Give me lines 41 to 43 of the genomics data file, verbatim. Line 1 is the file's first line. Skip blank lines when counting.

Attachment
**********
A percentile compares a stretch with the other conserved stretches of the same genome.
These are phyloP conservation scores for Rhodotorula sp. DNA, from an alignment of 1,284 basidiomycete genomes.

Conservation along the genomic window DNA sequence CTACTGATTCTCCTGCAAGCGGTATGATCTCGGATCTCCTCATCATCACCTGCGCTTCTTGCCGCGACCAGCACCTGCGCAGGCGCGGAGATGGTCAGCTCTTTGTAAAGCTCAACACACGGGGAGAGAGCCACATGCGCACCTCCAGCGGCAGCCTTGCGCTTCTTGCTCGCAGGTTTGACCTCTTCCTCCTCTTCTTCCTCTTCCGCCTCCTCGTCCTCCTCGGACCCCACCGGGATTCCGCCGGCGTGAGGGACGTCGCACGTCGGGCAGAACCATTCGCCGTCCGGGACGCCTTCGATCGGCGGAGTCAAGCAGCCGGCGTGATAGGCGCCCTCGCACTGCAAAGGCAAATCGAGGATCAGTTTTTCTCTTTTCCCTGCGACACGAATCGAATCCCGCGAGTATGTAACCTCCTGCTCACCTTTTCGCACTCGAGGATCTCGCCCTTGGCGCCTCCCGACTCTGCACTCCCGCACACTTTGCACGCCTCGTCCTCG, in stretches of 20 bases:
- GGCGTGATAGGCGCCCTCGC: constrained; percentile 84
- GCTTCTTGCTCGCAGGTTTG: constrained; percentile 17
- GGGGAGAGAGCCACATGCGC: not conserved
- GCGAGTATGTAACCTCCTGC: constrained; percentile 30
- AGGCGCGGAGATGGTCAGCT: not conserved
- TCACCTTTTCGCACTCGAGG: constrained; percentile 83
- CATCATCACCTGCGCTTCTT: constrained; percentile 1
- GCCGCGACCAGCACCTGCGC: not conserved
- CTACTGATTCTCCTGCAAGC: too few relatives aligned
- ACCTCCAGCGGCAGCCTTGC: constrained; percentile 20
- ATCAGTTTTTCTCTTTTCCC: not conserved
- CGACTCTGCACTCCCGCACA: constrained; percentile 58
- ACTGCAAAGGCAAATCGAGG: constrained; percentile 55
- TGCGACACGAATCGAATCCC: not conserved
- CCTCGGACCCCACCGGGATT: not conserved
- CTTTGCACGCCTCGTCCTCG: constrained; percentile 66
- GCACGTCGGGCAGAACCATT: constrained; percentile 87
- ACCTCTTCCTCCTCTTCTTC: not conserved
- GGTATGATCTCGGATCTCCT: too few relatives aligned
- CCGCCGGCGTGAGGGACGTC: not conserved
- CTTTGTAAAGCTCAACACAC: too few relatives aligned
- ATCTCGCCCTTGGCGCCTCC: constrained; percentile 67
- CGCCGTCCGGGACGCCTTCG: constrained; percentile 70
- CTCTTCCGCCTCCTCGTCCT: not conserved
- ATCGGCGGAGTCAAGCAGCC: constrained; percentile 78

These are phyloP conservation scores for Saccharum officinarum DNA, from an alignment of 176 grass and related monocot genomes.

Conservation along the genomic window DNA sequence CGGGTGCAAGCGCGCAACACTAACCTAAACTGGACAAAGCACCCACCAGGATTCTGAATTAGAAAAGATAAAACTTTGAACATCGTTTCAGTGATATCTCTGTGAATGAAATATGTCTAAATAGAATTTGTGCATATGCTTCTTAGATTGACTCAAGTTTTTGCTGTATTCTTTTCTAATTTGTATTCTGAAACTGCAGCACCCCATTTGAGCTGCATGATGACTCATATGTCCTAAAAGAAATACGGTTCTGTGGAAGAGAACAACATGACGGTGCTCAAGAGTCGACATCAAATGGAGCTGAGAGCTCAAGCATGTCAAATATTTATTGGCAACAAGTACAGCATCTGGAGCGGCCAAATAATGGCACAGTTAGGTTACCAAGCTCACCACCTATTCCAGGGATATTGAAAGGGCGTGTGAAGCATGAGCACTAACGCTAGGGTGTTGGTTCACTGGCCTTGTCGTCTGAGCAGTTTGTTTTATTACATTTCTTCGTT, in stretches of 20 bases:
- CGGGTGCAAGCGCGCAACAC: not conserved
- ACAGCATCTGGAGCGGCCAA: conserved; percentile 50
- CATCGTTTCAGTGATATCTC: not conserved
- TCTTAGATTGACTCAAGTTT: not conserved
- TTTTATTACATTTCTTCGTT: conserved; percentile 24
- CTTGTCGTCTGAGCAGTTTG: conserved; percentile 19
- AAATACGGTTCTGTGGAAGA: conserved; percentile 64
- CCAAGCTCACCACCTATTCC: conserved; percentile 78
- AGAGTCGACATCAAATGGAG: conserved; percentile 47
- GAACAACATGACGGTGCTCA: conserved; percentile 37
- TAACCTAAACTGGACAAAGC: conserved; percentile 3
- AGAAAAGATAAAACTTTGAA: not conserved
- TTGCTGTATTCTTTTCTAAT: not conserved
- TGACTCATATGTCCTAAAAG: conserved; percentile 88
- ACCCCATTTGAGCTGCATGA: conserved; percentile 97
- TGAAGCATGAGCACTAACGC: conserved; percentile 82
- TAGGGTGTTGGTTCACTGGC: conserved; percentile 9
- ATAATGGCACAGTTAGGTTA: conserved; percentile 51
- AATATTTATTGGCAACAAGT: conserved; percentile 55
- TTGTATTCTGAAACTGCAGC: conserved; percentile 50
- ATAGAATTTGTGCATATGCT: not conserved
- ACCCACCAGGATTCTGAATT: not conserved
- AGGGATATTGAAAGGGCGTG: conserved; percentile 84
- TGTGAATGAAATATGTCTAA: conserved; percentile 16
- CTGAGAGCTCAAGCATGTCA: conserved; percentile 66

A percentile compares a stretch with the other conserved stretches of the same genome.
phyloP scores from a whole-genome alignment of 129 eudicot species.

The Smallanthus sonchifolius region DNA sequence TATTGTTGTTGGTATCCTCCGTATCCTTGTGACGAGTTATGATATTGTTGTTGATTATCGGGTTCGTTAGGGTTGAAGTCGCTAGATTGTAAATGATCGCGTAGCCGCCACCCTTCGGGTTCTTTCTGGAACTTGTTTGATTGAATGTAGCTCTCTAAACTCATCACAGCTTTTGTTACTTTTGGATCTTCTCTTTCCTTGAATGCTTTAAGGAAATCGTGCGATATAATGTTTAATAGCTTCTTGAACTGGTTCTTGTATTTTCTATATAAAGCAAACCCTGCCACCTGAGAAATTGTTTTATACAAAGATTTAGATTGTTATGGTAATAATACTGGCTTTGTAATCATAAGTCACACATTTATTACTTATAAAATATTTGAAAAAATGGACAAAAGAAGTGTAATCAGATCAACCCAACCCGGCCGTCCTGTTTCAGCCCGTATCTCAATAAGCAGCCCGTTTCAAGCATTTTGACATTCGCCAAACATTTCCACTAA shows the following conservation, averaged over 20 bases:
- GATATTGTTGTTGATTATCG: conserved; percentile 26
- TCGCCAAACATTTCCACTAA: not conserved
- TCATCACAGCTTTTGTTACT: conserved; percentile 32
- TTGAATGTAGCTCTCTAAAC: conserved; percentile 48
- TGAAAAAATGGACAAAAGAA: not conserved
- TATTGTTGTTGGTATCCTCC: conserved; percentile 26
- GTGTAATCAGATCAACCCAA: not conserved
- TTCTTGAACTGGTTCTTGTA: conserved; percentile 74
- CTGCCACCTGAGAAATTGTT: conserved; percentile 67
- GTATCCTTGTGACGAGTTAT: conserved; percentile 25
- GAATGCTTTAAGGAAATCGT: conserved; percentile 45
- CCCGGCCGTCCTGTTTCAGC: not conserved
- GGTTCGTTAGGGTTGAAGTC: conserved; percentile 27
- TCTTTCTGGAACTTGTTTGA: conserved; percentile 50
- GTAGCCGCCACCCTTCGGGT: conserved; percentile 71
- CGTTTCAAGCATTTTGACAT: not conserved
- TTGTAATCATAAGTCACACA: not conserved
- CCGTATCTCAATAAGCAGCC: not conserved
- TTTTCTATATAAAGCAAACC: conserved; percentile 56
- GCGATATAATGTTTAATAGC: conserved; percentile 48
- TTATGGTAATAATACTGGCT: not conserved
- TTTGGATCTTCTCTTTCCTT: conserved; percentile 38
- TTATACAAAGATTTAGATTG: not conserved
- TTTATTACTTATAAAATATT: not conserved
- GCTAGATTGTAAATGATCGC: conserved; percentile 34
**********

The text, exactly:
- TAACCTAAACTGGACAAAGC: conserved; percentile 3
- AGAAAAGATAAAACTTTGAA: not conserved
- TTGCTGTATTCTTTTCTAAT: not conserved